Leading the way to a cure

Lupus Research Update: 2010 Volume 3

Volume 3, 2010 - Online Edition | In This Issue

A Major Advance in Use of Steroids >
Faces of Lupus: CELEBRATING 10 YEARS >
The Role of Vitamin D in Lupus >
Registries Help Guide Lupus Research and Treatment >
Milestones in an Illustrious 10-Year History >
Lupus News Corner >

A Major Advance in Use of Steroids

Steroids are widely used for a diverse array of medical purposes... including autoimmune diseases. Yet for all of its benefits, this therapy is no cure-all. In fact, it can cause serious internal damage — especially for people with lupus.

Today, new findings from an ALR-funded investigation are changing our concept of steroids. The collaborative effort is led by Dr. Virginia Pascual, principal investigator at Baylor Research Institute (BRI) in Dallas, and Dr. Franck Barratt, director of drug discovery at Dynavax in Berkeley.

These scientists have discovered that two immune system proteins undo much of the therapeutic action of steroids, thereby requiring larger doses of steroids and increasing the risk of further side effects.

Steroids essentially kill certain malfunctioning immune system cells, including plasmacytoid dendritic cells (PDCs), which generate too much type 1 interferons — a contributing cause of lupus and other autoimmune diseases.

But two immune system proteins toll-receptors named TLR7 and TLR9 make conditions worse by activating additional PDCs. They increase the supply of the very cells that steroids are killing. So more and more steroids have to be used to keep down the PDCs.

Steroids work by stopping a hyperactive immune system from attacking healthy tissues. But for some reason, steroids have been less effective in people with lupus — and an investigation funded by ALR has discovered the cause.

“We have long known that these receptors play a critical role in lupus, but until now, we didn’t know that they were directly interfering with the effects of steroid treatments,” said Virginia Pascual, M.D. “By blocking TLR7 and TLR9 function, we may have found a safer way to treat this debilitating disease.”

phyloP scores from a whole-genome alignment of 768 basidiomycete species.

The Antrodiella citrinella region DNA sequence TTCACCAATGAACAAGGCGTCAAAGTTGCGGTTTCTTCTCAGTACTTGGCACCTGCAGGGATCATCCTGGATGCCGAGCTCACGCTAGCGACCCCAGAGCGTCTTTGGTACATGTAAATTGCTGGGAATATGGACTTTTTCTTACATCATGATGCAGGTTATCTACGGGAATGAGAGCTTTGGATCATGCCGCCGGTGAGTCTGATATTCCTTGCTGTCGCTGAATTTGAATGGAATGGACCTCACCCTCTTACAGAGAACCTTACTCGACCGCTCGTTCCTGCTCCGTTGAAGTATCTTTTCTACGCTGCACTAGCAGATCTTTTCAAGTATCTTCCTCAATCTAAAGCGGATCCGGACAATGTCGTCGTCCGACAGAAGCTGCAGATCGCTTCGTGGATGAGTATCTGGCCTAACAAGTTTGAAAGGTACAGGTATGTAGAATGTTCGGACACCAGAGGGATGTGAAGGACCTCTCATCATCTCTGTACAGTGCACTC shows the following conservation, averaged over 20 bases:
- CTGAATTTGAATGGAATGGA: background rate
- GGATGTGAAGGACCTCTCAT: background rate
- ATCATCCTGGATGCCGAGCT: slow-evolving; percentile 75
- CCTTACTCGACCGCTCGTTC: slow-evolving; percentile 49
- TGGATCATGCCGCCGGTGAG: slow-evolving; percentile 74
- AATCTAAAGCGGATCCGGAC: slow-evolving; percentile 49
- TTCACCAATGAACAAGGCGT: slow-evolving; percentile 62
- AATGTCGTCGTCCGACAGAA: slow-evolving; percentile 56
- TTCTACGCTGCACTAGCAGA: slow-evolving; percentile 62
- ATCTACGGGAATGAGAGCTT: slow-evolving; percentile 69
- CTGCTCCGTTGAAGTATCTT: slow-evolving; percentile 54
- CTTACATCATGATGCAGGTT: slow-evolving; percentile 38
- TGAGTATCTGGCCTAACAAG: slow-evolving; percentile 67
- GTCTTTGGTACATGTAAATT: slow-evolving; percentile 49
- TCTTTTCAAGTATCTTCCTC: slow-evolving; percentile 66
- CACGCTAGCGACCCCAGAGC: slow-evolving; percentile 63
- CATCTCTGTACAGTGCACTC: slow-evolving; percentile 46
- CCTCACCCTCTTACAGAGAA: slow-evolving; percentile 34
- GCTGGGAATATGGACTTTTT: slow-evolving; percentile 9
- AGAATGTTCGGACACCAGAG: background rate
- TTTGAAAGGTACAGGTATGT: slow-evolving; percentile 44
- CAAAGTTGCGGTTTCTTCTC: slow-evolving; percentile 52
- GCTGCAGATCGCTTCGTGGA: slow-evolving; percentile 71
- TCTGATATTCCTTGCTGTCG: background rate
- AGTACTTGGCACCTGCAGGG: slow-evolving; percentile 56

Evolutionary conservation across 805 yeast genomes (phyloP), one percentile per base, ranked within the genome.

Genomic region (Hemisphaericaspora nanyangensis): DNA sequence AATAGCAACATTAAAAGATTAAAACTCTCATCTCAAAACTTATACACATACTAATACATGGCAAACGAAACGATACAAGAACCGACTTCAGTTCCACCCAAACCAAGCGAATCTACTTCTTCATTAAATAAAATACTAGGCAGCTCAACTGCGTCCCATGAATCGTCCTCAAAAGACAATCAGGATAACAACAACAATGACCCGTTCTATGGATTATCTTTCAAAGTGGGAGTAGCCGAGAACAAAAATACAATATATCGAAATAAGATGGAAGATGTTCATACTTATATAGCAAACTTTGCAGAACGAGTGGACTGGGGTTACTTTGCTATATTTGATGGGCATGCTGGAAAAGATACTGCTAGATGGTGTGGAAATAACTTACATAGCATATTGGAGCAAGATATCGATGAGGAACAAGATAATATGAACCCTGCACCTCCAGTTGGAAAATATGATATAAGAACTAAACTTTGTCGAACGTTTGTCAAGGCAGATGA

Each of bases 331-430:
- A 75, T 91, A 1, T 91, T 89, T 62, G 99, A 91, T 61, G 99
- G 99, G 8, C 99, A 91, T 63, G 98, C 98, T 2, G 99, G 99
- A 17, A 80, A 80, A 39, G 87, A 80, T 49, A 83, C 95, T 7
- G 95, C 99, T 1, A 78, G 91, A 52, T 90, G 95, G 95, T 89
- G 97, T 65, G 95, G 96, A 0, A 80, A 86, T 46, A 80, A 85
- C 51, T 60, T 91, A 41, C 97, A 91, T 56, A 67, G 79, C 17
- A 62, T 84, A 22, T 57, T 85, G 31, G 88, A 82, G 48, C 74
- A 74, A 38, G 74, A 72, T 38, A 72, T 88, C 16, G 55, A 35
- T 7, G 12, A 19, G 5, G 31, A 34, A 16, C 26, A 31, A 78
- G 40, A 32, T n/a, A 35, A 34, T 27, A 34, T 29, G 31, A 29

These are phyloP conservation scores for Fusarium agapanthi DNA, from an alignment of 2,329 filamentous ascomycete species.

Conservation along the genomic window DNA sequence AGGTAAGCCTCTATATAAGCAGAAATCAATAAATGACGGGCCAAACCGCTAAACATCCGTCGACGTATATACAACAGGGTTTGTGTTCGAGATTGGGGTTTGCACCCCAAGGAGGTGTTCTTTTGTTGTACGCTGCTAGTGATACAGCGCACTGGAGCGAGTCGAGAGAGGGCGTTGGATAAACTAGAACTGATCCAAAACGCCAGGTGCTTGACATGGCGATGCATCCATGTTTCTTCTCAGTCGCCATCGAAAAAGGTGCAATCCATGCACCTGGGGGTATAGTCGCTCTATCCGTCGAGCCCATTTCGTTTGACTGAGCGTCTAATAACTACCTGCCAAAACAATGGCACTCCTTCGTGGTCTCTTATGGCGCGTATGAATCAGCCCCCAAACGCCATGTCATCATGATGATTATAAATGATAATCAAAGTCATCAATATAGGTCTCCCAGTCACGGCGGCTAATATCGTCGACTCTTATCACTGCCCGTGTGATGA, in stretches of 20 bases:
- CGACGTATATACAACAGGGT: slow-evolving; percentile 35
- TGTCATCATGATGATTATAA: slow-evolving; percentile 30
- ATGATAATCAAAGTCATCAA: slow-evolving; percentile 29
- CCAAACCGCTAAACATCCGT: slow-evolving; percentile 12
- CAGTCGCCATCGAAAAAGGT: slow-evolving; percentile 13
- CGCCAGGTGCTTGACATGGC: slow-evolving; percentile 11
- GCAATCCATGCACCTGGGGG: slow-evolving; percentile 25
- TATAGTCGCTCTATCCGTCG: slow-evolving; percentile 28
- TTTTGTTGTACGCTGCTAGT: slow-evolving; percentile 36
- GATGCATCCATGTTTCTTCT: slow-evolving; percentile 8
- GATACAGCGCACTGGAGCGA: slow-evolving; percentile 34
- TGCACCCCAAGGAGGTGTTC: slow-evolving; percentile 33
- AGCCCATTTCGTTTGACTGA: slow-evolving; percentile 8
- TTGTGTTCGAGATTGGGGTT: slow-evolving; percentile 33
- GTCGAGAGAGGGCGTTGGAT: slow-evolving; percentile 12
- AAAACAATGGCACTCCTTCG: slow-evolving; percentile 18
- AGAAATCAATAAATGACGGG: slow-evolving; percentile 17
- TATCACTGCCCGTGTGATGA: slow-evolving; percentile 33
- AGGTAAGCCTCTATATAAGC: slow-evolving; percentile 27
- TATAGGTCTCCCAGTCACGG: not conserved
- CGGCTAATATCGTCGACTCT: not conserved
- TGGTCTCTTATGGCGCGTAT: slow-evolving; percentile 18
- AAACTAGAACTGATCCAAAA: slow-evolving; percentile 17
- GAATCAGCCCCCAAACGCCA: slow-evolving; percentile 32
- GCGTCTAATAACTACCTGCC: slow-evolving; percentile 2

Dr. Pascual’s work is welcome news to lupus sufferers because the large dosage of steroids now required for treatment can cause serious damage to the organs as well as weight gain, cataracts, hypertension, and brittle bones. And in children steroids can also stunt growth.

“Lupus is definitely a very challenging and serious disease in children,” said Dr. Pascual. “The treatments used to quell flares and maintain remission have many physical and emotional effects that can lead to negative self-esteem issues.”

Much of Dr. Pascual’s investigation is focused on children, which is a departure from most research in lupus. The findings are expected to apply equally well to adults with the disease.

Both ALR grantees, Dr. Pascal received two grants totaling $1.5 million in 2003 and 2005, and Dr. Barratt received one grant for $483,000 in 2004. In total, the ALR has granted $8 million to TLR research.

Progress is moving fast. Blocking agents for TLR7 and TLR9 are already in development and are expected to be ready for clinical trials soon. The ALR is proud to have been part of this pioneering and hopefilled study.

1.5 million

people in the U.S. have Lupus.

172 million

dollars committed to lupus research by the Lupus Research Alliance.

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